Department or Program


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When we look at the world around us we are able to effortlessly categorize scenes, but it is still unclear what mechanisms we use to do so. Categorization could be driven by objects, low-level features, or a mixture of both. This study investigated the ways in which diagnostic objects (those found nearly exclusively in one scene category) contribute to scene categorization. It paired Electroencephalography (EEG) with machine learning classification to provide detailed temporal information about when categorization occurs. While recording EEG, participants categorized real-world photographs as one of three indoor scene types (bathroom, kitchen, office). They were shown either original images or versions where diagnostic or random objects had been obscured via localized Fourier phase randomization. EEG voltages and the independent components (ICs) of a whole brain independent component analysis (ICA) were used as feature vectors for a linear support vector machine (SVM) classifier to determine time-resolved accuracy. There were no significant differences in decoding accuracy between categories or between diagnostic and random conditions. Poor classifier performance is likely due to a lack of power, or overfitting of the model. It could also reflect unclear EEG-based neural correlates of each scene type due to the inherent similarities in the categories. While the lack of significant decoding makes it difficult to make strong conclusions about the role of diagnostic objects in visual scene categorization, this study addresses important considerations for pairing EEG with decoding techniques and highlights some of the broader difficulties of isolating distinct features of visual scenes.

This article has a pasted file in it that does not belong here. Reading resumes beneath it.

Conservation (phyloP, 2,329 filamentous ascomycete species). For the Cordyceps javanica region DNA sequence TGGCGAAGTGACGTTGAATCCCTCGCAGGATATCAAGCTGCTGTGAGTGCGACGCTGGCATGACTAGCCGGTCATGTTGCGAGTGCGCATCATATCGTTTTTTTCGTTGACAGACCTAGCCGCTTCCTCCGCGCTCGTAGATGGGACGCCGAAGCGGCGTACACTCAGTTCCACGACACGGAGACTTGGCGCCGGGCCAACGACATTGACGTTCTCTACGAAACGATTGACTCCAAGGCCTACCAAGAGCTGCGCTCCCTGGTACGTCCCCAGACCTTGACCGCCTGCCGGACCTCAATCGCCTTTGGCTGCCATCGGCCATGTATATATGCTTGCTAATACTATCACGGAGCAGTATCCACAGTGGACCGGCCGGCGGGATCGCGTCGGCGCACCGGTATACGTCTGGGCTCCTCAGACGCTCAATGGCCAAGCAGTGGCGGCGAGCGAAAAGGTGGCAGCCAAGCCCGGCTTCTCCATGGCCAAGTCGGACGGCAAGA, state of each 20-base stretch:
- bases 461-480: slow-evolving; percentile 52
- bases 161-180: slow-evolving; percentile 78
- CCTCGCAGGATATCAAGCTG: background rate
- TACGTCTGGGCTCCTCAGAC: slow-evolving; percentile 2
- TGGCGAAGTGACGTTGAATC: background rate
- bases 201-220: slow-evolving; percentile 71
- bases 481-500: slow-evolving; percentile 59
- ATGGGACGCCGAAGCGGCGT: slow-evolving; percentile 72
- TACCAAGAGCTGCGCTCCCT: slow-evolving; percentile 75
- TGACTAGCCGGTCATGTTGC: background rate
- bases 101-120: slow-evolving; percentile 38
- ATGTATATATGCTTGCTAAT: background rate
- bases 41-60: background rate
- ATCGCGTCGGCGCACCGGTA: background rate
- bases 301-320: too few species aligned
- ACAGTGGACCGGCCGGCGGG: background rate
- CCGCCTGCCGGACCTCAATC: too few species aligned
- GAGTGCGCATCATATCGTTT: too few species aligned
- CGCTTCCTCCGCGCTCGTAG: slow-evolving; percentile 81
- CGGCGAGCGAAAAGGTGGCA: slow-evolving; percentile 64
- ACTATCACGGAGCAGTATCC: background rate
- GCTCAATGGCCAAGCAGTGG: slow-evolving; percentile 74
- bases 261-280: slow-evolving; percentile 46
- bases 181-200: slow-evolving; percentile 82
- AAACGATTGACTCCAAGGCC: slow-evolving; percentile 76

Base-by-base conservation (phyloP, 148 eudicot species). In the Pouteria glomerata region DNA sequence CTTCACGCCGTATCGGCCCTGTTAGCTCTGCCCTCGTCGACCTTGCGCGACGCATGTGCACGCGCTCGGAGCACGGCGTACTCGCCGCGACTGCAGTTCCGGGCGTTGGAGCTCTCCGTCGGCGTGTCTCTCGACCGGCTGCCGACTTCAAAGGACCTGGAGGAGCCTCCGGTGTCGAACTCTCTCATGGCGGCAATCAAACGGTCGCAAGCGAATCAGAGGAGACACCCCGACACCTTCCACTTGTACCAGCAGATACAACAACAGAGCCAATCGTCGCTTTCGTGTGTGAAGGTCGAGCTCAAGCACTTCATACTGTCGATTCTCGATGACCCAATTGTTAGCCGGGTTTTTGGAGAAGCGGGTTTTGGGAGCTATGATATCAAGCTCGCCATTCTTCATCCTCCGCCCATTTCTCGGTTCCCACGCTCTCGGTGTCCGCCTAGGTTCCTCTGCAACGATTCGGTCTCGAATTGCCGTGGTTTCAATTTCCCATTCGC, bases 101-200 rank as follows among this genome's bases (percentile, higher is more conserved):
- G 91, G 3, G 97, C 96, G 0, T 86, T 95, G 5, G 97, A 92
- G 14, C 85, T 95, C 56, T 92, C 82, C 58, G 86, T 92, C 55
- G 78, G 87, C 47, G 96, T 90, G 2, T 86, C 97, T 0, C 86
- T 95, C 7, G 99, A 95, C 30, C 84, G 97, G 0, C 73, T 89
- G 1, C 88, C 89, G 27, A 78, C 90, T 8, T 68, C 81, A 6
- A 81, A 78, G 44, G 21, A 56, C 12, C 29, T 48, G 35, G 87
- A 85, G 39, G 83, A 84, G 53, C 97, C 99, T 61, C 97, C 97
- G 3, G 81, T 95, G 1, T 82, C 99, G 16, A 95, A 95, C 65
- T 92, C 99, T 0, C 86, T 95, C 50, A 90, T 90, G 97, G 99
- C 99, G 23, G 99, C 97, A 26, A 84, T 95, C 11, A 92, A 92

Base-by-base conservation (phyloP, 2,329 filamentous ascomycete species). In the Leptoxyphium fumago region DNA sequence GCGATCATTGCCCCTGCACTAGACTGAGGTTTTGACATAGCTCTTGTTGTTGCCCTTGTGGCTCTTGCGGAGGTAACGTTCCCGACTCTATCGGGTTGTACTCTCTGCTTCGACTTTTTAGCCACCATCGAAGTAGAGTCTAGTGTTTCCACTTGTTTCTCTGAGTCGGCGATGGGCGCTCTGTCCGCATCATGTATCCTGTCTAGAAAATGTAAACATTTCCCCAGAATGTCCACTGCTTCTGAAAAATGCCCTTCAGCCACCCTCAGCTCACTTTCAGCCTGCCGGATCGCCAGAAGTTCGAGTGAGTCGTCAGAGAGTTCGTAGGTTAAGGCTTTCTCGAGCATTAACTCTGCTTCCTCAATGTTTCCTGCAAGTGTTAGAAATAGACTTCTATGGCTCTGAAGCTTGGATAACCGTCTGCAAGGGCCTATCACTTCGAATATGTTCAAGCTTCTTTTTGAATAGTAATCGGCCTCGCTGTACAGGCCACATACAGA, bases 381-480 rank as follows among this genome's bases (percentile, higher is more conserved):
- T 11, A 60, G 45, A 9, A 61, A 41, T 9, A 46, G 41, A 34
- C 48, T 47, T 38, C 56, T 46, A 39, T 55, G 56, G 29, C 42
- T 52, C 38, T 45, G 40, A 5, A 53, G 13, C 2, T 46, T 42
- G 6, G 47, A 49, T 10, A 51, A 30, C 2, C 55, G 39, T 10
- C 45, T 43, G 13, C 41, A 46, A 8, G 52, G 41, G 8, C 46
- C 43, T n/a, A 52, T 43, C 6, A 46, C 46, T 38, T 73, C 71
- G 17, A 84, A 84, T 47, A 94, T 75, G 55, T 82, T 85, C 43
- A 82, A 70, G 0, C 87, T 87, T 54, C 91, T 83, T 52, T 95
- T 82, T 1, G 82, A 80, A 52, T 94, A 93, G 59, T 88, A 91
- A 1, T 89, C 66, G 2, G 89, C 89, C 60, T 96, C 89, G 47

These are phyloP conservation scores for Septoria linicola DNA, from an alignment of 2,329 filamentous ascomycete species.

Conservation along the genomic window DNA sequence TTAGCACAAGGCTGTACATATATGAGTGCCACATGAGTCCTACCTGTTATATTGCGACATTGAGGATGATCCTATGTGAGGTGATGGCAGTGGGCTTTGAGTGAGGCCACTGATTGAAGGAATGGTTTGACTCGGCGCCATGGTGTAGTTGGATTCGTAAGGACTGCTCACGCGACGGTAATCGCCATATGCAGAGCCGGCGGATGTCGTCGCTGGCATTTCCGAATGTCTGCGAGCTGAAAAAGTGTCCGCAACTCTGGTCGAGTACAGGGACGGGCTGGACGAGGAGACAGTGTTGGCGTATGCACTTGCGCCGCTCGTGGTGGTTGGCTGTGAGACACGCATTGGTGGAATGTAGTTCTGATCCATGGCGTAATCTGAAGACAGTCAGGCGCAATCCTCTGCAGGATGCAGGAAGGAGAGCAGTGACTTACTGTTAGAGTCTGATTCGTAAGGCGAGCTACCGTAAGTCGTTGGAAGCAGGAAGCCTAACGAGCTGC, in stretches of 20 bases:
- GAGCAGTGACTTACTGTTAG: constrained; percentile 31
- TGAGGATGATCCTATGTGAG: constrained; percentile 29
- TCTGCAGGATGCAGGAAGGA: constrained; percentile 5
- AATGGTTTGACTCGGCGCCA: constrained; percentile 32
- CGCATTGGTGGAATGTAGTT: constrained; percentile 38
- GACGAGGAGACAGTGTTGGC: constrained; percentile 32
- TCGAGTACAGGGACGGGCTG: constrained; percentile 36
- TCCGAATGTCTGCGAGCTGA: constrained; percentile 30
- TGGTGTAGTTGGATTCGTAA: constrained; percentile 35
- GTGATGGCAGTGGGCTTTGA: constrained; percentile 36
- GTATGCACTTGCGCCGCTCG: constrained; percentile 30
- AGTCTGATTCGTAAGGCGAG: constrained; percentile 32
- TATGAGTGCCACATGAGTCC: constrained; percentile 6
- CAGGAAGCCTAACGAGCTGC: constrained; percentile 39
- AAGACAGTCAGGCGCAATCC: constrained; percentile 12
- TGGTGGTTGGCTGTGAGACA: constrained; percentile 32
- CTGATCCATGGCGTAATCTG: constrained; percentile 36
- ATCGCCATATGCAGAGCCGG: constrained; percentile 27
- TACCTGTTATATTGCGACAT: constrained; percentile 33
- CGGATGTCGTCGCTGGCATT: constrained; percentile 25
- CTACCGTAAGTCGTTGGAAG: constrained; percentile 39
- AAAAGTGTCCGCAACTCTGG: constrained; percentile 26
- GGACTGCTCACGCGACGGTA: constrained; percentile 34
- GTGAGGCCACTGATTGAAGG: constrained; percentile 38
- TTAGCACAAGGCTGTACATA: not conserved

Level of Access

Open Access

First Advisor

Greene, Michelle

Date of Graduation


Degree Name

Bachelor of Arts

Number of Pages


Components of Thesis

One PDF document.

Open Access

Available to all.